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Balcony and terrace lighting – mood lighting

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The right lighting on a balcony not only provides light, it's also pleasing. It lights up your plants at dusk and at night, creating a magical, beautiful atmosphere. Even without using electricity.

Of course, your balcony also delights the senses during the daytime. Different shapes, colours and smells reward your efforts and have a calming effect. But your little garden takes on a different aspect at night. This can't be seen in the dark unless you provide outdoor lighting for the balcony. This emphasises certain features, highlights individual plants or groups of plants and uses lighting to create an effect. Your creativity and sense of fun will know no bounds. There are numerous types of lights for outdoor use to showcase your creative ideas. Some don't even need to run off the mains.

The right lighting for every occasion

But before you go shopping for lights, think about what you want to achieve from the lighting. Because the choice of solution will depend on this.

  • Spotlights highlight one or other individual item on your balcony. You can position them underneath or to one side of plants. When it gets dark, plants that lead a rather shadowy existence in the daytime are under the spotlight.
  • Light garlands and fairy lights in the branches of shrubs or trees in a pot create a wonderful atmosphere with a varied mix of light and shade. They are also good as backlighting and emphasise lines.
  • Candles and charged Chinese lanterns and lanterns produce a warm light. This is cosy and romantic – just right for an intimate summer evening for two.
  • Solar lights use the energy stored in the battery. However, they have a limited capacity. Which means they're usually not very bright.

A light is not just a light

We are already familiar with the different types of bulbs. The solar-powered ones mainly use LEDs. They consume relatively little energy. If you connect them to the mains, they are much brighter and have a larger colour spectrum than the models that run on solar energy. As LEDs are quite small, they can be used flexibly. This is also the case with halogen lamps. However, they consume a lot more energy and get quite hot. This means they shouldn't be placed too close to sensitive plants. This is not a problem with energy-saving lamps. But they frequently go out and their design means they contain mercury. This is ecologically unsound. If this type of bulb burns out, it has to go in the bin.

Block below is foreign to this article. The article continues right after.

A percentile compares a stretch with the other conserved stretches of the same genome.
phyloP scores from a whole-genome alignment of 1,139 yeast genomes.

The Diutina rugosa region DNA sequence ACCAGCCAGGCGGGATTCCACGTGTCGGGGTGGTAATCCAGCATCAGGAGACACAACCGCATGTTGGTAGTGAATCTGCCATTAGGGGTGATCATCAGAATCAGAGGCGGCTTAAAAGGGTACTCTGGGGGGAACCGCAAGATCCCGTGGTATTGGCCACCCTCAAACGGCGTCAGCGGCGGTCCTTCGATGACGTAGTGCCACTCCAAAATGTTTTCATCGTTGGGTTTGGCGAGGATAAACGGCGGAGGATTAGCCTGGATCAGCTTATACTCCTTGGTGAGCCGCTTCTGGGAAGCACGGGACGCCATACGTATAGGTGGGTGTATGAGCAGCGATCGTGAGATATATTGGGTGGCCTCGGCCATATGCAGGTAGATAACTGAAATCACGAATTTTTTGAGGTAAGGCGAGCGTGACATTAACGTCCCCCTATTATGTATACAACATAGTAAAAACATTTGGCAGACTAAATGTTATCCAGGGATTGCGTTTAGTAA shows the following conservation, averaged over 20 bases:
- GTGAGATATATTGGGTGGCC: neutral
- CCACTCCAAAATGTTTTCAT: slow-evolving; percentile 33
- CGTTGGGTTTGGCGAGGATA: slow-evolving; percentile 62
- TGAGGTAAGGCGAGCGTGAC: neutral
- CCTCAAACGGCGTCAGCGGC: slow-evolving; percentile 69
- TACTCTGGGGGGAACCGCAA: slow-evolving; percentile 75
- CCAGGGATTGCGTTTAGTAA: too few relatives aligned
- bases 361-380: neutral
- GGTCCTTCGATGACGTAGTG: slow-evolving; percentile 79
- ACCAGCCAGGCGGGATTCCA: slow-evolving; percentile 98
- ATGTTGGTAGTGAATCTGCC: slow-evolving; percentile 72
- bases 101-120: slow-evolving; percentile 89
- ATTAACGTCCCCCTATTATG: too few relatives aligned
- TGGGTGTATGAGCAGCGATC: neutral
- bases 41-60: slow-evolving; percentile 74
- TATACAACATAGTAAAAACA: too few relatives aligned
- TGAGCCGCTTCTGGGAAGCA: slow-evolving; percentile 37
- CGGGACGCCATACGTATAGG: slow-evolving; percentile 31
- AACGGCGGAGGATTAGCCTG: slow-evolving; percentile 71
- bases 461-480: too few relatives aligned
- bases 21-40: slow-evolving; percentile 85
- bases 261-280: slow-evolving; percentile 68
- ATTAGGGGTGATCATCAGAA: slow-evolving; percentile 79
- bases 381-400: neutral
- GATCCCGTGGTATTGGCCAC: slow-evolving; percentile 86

Consider electricity

If you don't just want to rely on solar lights or similar battery-powered solutions, you will need to provide an easily accessible power supply. This means cables and sockets suitable for outdoor use. They should be waterproof and resist continuous strong sunlight, excessive heat or frost. If you are planning to install a lot of outdoor lighting on the balcony, we recommend seeking expert help. They will know exactly what equipment will meet your requirements as well as those of the home electrical system. This means you won't end up fumbling around in the dark because of a blown fuse.

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Functional lighting for good visibility

Do you just want a bright light for finding your way around on the balcony in the dark, reading or a beer after work with friends at well-lit table? Then you'll need functional lighting. Apart from your creative efforts, the only thing that matters here is good visibility. This highly-focused purpose does not rule out decorative outdoor lighting on the balcony, but it does limit the possibilities. Also, if you overdo the functional light, your balcony will be bathed in harsh light. Which means it won't be homely.

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Lighting to create atmosphere

Everything feels much better when you have cleverly placed spotlights. It gives you a lot more freedom. Effect lighting means you can highlight specific plants, accentuate your horticultural effects and create specific moods, depending on how you feel. Ideally you will use outdoor lighting that can be adjusted by dimming, creates different colours or automatic colour changes and that is easy to control. Either by timers that switch the lighting on and off at pre-set times of day, or by using an app on your Smartphone, which you can link to a smart home system. Of course, this requires the corresponding hardware.

How to illuminate – a few tips

As mentioned at the beginning, there are few limits to your creativity. As a guide and to help you get started, some general tips are useful – regardless of the technique and purpose of the outdoor lighting on your balcony.

  • However beautifully the balcony may glow in the dark, during the day the lights should as invisible as possible. Install them as discreetly as possible and conceal them cleverly in plants or attach them inconspicuously to the balcony rails. Another option is to use unusual lights, which are visually interesting even when switched off and are objects in themselves.
  • Coloured lighting can create interesting effects on colourful flowers or green plants. Just try out different combinations.
  • If you want to highlight individual plants, avoid lighting them from above. It looks better if you have outdoor lighting from below or the side.
  • Using lots of less bright lights creates a more harmonious effect than a few, strong lights. These produce very harsh contrasts. Exception: functional lighting. Here, bright light is required.